Chinese students ordered to remain in isolation are partying


Chinese students who have been ordered to remain in isolation for two weeks before returning to Australia amid the coronavirus crisis have been partying in exotic locations instead. 

Travellers coming from, or transiting through, mainland China have been banned from entering Australia. However, they can get around the ban by spending 14 days in another country where they should be self-isolating.

But international students have been flouting the rules and making the most of the 'quarantine period'. 

A number of students have been spending the two weeks enjoying lavish dinners, buying designer clothing and partying in Dubai or Thailand, The Australian reported.

And the students have even been flaunting their trips online by posting images of their travels. 

They've been funding these trips through cash grants of $7,500 from universities, such as the University of Melbourne, University of Western Sydney and Adelaide University, who have forked out the money to ensure the high-paying students return to their studies. 

Health officials have raised their concerns about the 'self-isolating' rule after a 20-year-old University of Queensland student became unwell despite being quarantined in Dubai. 

The Chinese student became unwell two days after landing in Brisbane on February 23.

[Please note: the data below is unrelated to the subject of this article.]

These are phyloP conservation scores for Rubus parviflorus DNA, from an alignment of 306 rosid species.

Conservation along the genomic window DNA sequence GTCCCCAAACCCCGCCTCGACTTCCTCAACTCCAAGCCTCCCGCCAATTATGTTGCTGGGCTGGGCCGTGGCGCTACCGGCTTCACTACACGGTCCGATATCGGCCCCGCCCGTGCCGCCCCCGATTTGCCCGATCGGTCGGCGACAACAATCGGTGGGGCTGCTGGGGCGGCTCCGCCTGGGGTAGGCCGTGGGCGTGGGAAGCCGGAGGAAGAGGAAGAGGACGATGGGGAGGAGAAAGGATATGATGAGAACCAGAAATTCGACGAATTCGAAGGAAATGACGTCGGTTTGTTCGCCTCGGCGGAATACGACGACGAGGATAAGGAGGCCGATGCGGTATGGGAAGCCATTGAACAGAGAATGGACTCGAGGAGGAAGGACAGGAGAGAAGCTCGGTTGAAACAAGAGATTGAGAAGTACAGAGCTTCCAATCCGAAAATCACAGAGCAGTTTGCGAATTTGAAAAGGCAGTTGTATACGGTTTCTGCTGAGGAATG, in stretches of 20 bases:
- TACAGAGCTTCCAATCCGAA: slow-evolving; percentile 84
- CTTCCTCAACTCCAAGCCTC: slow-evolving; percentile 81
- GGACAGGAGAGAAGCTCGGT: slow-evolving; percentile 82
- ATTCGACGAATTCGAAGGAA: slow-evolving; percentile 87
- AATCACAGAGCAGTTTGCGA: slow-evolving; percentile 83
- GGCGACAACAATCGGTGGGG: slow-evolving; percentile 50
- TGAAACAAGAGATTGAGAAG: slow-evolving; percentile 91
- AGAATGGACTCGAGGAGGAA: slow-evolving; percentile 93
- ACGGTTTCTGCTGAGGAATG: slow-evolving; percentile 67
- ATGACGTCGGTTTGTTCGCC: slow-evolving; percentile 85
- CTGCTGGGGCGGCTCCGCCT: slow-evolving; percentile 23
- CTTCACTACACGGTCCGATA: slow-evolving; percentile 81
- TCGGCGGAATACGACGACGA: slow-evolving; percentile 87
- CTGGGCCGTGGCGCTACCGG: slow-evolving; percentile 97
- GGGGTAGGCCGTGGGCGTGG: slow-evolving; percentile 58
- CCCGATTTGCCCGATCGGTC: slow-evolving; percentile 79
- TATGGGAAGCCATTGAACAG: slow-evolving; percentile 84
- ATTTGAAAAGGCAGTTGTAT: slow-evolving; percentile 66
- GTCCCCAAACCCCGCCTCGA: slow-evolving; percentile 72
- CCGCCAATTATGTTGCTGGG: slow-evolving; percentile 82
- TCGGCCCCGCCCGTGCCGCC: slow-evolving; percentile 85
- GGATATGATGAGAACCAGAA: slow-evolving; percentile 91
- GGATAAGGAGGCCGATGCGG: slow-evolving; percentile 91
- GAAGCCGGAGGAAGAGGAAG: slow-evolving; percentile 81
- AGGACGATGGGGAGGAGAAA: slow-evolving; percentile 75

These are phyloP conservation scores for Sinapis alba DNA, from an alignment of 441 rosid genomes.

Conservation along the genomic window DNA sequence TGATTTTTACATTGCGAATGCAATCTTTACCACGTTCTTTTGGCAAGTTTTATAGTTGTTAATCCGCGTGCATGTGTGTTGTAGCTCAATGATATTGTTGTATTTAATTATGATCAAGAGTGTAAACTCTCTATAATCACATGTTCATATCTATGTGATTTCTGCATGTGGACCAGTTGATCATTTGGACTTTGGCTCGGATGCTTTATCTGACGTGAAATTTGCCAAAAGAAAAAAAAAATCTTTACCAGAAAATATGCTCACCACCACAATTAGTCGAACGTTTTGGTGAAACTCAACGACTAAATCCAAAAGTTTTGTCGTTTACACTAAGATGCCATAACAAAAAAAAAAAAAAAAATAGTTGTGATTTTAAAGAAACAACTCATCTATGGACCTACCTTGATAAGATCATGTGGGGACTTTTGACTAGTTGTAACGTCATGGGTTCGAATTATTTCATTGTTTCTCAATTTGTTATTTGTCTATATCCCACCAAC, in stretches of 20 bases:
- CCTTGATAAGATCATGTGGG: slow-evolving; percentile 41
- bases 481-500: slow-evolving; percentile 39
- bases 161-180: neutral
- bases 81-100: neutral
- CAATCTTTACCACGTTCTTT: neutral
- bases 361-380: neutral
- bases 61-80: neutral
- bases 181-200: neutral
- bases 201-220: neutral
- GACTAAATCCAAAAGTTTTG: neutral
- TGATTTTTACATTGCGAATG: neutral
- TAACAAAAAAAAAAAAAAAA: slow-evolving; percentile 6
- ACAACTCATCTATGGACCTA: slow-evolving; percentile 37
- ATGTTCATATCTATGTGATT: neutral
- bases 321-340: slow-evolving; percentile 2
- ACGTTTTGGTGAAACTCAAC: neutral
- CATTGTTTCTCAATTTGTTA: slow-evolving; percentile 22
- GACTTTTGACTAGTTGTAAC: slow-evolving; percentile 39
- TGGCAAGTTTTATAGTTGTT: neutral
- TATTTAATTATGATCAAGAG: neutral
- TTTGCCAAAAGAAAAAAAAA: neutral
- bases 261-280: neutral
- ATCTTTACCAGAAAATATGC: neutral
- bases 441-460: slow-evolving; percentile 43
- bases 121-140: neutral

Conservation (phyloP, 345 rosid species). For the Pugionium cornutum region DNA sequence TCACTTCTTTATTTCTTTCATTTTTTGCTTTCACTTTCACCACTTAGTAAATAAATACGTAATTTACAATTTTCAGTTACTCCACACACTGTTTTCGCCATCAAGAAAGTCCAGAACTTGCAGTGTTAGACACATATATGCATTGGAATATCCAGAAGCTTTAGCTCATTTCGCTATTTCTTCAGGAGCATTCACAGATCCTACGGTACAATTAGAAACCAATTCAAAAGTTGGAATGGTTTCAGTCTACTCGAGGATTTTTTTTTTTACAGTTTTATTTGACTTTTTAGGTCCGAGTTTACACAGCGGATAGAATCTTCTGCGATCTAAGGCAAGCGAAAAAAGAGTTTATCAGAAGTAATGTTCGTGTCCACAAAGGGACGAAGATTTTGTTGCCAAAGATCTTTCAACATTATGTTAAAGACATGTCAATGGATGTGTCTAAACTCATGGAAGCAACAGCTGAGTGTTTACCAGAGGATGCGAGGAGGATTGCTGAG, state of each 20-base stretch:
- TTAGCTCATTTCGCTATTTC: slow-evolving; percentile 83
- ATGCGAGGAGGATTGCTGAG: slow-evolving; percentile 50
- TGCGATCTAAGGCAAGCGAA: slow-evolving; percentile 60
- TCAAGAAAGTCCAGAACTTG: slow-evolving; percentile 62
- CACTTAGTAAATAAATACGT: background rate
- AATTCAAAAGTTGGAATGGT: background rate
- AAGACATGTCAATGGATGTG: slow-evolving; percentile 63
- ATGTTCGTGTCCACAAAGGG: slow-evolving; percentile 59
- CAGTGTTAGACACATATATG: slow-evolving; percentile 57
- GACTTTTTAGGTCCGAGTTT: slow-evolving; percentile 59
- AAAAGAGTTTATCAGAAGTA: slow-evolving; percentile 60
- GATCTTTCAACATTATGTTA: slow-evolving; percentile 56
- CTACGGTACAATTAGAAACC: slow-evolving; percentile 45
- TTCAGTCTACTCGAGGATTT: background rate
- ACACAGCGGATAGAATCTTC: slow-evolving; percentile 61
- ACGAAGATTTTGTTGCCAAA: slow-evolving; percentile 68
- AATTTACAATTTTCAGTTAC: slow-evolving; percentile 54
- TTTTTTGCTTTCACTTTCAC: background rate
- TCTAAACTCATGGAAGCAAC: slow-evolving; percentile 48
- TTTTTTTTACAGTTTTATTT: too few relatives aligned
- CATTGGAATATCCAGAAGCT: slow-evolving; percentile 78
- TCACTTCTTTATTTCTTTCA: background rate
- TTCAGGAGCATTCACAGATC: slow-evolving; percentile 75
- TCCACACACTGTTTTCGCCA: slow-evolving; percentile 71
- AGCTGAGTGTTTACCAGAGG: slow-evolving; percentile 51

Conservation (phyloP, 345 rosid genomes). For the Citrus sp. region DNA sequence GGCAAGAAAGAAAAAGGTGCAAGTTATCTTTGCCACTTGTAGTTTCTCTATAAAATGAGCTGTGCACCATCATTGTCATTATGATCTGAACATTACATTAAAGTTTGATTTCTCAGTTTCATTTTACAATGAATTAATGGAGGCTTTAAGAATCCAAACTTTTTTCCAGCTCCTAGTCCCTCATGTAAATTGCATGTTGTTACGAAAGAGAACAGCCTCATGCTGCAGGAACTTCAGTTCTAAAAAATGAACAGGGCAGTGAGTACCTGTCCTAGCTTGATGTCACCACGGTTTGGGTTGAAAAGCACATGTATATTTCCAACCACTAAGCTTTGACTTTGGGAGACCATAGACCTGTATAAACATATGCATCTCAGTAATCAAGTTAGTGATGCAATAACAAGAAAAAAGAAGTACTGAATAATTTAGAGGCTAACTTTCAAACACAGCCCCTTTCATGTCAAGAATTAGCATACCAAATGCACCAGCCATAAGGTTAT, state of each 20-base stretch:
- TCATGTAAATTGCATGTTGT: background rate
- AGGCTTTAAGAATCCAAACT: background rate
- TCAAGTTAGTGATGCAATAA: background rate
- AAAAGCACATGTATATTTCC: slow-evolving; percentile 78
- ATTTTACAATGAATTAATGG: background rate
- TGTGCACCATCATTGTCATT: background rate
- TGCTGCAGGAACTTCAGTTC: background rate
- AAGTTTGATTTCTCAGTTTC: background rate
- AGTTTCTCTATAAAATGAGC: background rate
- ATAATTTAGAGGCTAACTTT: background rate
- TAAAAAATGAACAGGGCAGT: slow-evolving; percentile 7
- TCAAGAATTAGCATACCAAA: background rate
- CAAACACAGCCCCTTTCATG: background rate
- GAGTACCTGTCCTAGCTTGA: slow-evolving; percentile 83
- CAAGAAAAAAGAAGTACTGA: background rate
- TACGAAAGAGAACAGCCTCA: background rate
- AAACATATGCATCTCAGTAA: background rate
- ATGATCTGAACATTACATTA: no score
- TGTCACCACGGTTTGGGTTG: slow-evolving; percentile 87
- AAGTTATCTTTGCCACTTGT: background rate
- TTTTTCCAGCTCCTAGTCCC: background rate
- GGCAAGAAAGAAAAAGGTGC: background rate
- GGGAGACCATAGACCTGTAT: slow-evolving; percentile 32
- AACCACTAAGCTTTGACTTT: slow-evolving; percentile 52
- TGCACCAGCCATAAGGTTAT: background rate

It is believed he became infected during his time in isolation and is suspected of mingling with other Chinese students.

The student is currently in a stable condition in isolation in the Royal Brisbane and Women's Hospital.

He was living in the Brisbane suburb of Toowong with a male housemate, who is now being tested for the virus.

Australia government figures show 1,477 students arrived in Australia on Friday and Saturday alone by abusing the loophole.

The global death toll from the disease, which originated in the Chinese city of Wuhan, has topped 3,000.

Around 90,000 people were infected as of Tuesday morning, with the number climbing by the hour.

Australian universities have come under fire for encouraging students to exploit a loophole in the country's China travel ban so they can return to their studies.

There are fears it is putting Australians at further risk of the deadly virus.

Western Sydney University told its international students it would put $1,500 towards the cost of airfares and accommodation to allow them to reach Australia 'through a third country'.

Those countries include Thailand, Cambodia, the United Arab Emirates and Japan.

In the e-mail being circulated online this week, the university said the $1,500 payment would be made after arrival in Australia.

'We consider the Australian Government's endorsement of entering Australia through a third country an important development, opening up the opportunity to arrive in time to commence study in Australia,' the e-mail said.

Shortly after the 34th case was announced, Prime Minister Scott Morrison revealed Australia is considering travel bans for South Korea and Italy.

Speaking on Tuesday lunchtime, Mr Morrison asked for a reassessment of travel and border control arrangement for higher risk groups in those countries.

Source: https://www.dailymail.co.uk

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